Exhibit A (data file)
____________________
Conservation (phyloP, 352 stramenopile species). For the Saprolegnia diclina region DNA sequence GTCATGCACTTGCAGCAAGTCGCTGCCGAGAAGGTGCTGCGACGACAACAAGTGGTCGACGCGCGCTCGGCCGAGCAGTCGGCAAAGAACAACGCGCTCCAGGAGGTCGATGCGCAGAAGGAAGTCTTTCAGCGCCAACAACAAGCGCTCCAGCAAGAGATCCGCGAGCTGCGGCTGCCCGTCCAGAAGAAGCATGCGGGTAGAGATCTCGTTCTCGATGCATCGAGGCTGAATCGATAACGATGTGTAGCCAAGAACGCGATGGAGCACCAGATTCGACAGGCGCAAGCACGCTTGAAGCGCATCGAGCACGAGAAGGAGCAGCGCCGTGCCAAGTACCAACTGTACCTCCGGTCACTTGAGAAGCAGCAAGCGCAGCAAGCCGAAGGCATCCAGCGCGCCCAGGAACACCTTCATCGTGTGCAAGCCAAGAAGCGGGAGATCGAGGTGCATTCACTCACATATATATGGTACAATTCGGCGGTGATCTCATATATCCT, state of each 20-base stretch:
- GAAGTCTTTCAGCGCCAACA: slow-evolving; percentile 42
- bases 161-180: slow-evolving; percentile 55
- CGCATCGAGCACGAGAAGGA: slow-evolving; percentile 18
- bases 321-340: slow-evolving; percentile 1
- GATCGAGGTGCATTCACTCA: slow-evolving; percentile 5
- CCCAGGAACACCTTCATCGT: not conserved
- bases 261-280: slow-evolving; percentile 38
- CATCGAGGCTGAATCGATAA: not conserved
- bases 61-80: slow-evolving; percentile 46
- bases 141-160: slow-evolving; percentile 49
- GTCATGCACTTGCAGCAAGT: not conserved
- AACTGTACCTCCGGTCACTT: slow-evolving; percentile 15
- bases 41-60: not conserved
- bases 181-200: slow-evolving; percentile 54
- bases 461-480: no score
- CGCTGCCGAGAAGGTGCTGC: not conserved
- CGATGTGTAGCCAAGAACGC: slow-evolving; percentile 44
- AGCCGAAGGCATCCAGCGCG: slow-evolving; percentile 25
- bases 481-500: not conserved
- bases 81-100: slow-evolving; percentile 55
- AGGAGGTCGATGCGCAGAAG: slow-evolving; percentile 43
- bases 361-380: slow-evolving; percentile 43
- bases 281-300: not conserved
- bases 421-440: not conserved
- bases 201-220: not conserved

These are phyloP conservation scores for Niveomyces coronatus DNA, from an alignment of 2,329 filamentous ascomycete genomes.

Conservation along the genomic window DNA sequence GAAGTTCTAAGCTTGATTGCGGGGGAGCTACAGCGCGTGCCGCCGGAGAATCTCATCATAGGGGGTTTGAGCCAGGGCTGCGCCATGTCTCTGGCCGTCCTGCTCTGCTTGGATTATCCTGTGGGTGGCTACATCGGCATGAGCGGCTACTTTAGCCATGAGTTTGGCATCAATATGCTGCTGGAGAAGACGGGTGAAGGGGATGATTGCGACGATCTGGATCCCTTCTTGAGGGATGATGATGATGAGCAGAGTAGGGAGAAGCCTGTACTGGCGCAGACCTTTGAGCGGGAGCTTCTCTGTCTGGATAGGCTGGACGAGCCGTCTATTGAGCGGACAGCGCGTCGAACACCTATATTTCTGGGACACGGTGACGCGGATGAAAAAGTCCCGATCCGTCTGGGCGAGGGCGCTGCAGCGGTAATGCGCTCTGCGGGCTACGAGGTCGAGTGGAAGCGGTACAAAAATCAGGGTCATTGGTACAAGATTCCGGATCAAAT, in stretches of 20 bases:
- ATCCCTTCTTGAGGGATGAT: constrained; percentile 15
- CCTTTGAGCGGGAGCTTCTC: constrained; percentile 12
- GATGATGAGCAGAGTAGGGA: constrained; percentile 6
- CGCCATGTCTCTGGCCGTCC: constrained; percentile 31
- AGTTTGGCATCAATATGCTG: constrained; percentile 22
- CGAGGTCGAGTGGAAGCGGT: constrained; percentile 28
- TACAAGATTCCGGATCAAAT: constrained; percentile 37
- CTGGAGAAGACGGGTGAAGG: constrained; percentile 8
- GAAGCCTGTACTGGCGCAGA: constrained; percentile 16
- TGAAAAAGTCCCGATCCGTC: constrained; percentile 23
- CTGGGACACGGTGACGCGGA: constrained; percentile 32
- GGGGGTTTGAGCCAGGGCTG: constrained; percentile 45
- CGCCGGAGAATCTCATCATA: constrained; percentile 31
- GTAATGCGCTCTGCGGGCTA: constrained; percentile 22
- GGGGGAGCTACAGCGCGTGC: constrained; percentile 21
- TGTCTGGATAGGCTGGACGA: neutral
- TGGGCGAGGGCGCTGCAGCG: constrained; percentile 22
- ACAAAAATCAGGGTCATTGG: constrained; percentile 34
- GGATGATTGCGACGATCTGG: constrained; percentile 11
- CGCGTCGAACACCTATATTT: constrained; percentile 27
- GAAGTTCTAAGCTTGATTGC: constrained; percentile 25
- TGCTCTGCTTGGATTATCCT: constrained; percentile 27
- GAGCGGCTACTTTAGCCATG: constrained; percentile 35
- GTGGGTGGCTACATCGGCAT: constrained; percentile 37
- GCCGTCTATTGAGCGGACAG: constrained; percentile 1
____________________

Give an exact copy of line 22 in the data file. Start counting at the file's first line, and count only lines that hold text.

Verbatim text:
- AGGAGGTCGATGCGCAGAAG: slow-evolving; percentile 43